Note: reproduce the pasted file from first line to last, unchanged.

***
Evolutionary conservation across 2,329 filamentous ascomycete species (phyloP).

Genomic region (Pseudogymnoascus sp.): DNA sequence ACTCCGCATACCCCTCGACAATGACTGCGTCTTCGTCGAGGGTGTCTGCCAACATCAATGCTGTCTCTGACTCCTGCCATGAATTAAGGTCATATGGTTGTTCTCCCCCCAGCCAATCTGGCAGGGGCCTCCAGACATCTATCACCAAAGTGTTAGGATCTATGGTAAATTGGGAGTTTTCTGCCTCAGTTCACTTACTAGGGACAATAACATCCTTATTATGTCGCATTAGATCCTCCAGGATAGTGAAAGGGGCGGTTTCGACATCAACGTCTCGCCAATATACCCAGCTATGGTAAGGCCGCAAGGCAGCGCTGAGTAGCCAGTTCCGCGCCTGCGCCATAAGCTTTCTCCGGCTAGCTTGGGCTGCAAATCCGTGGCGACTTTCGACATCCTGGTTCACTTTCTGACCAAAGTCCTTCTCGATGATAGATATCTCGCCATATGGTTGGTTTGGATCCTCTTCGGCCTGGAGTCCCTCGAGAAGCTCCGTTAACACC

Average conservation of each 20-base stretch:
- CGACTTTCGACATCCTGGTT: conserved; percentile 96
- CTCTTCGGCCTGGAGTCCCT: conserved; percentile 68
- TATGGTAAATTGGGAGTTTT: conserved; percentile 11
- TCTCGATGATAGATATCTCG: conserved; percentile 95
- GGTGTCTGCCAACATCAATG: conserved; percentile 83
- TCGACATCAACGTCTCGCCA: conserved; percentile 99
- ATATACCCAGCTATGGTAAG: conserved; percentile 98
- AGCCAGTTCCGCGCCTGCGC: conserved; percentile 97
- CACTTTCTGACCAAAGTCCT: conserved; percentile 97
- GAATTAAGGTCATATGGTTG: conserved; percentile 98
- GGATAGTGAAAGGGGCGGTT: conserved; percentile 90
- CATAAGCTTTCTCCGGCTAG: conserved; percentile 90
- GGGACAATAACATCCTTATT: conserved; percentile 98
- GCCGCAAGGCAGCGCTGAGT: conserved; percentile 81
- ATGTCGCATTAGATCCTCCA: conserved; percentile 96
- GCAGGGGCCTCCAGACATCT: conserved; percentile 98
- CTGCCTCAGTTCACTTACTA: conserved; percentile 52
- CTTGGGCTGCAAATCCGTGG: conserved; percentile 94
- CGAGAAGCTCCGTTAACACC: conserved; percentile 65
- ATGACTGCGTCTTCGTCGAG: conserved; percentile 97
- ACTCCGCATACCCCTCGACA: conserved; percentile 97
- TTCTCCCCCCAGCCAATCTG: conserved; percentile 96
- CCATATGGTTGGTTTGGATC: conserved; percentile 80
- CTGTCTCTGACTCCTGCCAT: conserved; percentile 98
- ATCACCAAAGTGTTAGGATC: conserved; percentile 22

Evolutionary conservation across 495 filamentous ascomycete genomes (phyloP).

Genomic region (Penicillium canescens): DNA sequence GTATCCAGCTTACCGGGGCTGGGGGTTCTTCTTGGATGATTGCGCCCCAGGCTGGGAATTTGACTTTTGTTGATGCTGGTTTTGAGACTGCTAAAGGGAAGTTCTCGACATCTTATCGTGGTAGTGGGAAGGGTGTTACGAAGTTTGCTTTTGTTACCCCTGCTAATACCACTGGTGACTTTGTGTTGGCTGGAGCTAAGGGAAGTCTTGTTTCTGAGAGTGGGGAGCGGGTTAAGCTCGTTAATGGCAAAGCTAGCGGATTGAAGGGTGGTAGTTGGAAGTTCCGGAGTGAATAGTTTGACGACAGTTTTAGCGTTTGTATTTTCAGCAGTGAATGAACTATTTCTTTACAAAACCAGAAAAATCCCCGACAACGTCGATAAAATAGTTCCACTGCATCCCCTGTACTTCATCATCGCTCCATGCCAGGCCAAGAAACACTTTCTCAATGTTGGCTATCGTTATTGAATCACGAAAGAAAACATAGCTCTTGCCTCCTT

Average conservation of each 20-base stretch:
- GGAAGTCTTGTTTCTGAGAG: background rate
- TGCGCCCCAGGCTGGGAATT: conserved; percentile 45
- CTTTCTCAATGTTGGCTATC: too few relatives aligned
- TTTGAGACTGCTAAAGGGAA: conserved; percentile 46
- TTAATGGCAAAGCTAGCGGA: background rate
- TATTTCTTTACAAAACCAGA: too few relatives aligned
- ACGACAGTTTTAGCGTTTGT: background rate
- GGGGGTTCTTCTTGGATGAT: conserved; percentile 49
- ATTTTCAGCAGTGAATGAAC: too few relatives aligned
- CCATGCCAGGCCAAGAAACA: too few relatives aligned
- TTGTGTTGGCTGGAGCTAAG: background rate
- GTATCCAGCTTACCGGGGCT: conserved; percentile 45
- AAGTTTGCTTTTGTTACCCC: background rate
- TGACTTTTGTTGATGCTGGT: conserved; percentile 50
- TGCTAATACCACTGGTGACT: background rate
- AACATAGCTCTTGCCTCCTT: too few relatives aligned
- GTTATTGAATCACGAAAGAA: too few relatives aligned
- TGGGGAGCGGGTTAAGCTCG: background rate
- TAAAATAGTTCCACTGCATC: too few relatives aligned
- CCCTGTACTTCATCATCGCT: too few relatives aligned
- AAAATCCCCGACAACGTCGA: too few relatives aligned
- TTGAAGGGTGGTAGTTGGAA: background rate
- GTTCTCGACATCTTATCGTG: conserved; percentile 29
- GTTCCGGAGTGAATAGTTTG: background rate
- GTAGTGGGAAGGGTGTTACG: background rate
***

Evolutionary conservation across 2,329 filamentous ascomycete species (phyloP).

Genomic region (Pseudogymnoascus sp.): DNA sequence ACTCCGCATACCCCTCGACAATGACTGCGTCTTCGTCGAGGGTGTCTGCCAACATCAATGCTGTCTCTGACTCCTGCCATGAATTAAGGTCATATGGTTGTTCTCCCCCCAGCCAATCTGGCAGGGGCCTCCAGACATCTATCACCAAAGTGTTAGGATCTATGGTAAATTGGGAGTTTTCTGCCTCAGTTCACTTACTAGGGACAATAACATCCTTATTATGTCGCATTAGATCCTCCAGGATAGTGAAAGGGGCGGTTTCGACATCAACGTCTCGCCAATATACCCAGCTATGGTAAGGCCGCAAGGCAGCGCTGAGTAGCCAGTTCCGCGCCTGCGCCATAAGCTTTCTCCGGCTAGCTTGGGCTGCAAATCCGTGGCGACTTTCGACATCCTGGTTCACTTTCTGACCAAAGTCCTTCTCGATGATAGATATCTCGCCATATGGTTGGTTTGGATCCTCTTCGGCCTGGAGTCCCTCGAGAAGCTCCGTTAACACC

Average conservation of each 20-base stretch:
- CGACTTTCGACATCCTGGTT: conserved; percentile 96
- CTCTTCGGCCTGGAGTCCCT: conserved; percentile 68
- TATGGTAAATTGGGAGTTTT: conserved; percentile 11
- TCTCGATGATAGATATCTCG: conserved; percentile 95
- GGTGTCTGCCAACATCAATG: conserved; percentile 83
- TCGACATCAACGTCTCGCCA: conserved; percentile 99
- ATATACCCAGCTATGGTAAG: conserved; percentile 98
- AGCCAGTTCCGCGCCTGCGC: conserved; percentile 97
- CACTTTCTGACCAAAGTCCT: conserved; percentile 97
- GAATTAAGGTCATATGGTTG: conserved; percentile 98
- GGATAGTGAAAGGGGCGGTT: conserved; percentile 90
- CATAAGCTTTCTCCGGCTAG: conserved; percentile 90
- GGGACAATAACATCCTTATT: conserved; percentile 98
- GCCGCAAGGCAGCGCTGAGT: conserved; percentile 81
- ATGTCGCATTAGATCCTCCA: conserved; percentile 96
- GCAGGGGCCTCCAGACATCT: conserved; percentile 98
- CTGCCTCAGTTCACTTACTA: conserved; percentile 52
- CTTGGGCTGCAAATCCGTGG: conserved; percentile 94
- CGAGAAGCTCCGTTAACACC: conserved; percentile 65
- ATGACTGCGTCTTCGTCGAG: conserved; percentile 97
- ACTCCGCATACCCCTCGACA: conserved; percentile 97
- TTCTCCCCCCAGCCAATCTG: conserved; percentile 96
- CCATATGGTTGGTTTGGATC: conserved; percentile 80
- CTGTCTCTGACTCCTGCCAT: conserved; percentile 98
- ATCACCAAAGTGTTAGGATC: conserved; percentile 22

Evolutionary conservation across 495 filamentous ascomycete genomes (phyloP).

Genomic region (Penicillium canescens): DNA sequence GTATCCAGCTTACCGGGGCTGGGGGTTCTTCTTGGATGATTGCGCCCCAGGCTGGGAATTTGACTTTTGTTGATGCTGGTTTTGAGACTGCTAAAGGGAAGTTCTCGACATCTTATCGTGGTAGTGGGAAGGGTGTTACGAAGTTTGCTTTTGTTACCCCTGCTAATACCACTGGTGACTTTGTGTTGGCTGGAGCTAAGGGAAGTCTTGTTTCTGAGAGTGGGGAGCGGGTTAAGCTCGTTAATGGCAAAGCTAGCGGATTGAAGGGTGGTAGTTGGAAGTTCCGGAGTGAATAGTTTGACGACAGTTTTAGCGTTTGTATTTTCAGCAGTGAATGAACTATTTCTTTACAAAACCAGAAAAATCCCCGACAACGTCGATAAAATAGTTCCACTGCATCCCCTGTACTTCATCATCGCTCCATGCCAGGCCAAGAAACACTTTCTCAATGTTGGCTATCGTTATTGAATCACGAAAGAAAACATAGCTCTTGCCTCCTT

Average conservation of each 20-base stretch:
- GGAAGTCTTGTTTCTGAGAG: background rate
- TGCGCCCCAGGCTGGGAATT: conserved; percentile 45
- CTTTCTCAATGTTGGCTATC: too few relatives aligned
- TTTGAGACTGCTAAAGGGAA: conserved; percentile 46
- TTAATGGCAAAGCTAGCGGA: background rate
- TATTTCTTTACAAAACCAGA: too few relatives aligned
- ACGACAGTTTTAGCGTTTGT: background rate
- GGGGGTTCTTCTTGGATGAT: conserved; percentile 49
- ATTTTCAGCAGTGAATGAAC: too few relatives aligned
- CCATGCCAGGCCAAGAAACA: too few relatives aligned
- TTGTGTTGGCTGGAGCTAAG: background rate
- GTATCCAGCTTACCGGGGCT: conserved; percentile 45
- AAGTTTGCTTTTGTTACCCC: background rate
- TGACTTTTGTTGATGCTGGT: conserved; percentile 50
- TGCTAATACCACTGGTGACT: background rate
- AACATAGCTCTTGCCTCCTT: too few relatives aligned
- GTTATTGAATCACGAAAGAA: too few relatives aligned
- TGGGGAGCGGGTTAAGCTCG: background rate
- TAAAATAGTTCCACTGCATC: too few relatives aligned
- CCCTGTACTTCATCATCGCT: too few relatives aligned
- AAAATCCCCGACAACGTCGA: too few relatives aligned
- TTGAAGGGTGGTAGTTGGAA: background rate
- GTTCTCGACATCTTATCGTG: conserved; percentile 29
- GTTCCGGAGTGAATAGTTTG: background rate
- GTAGTGGGAAGGGTGTTACG: background rate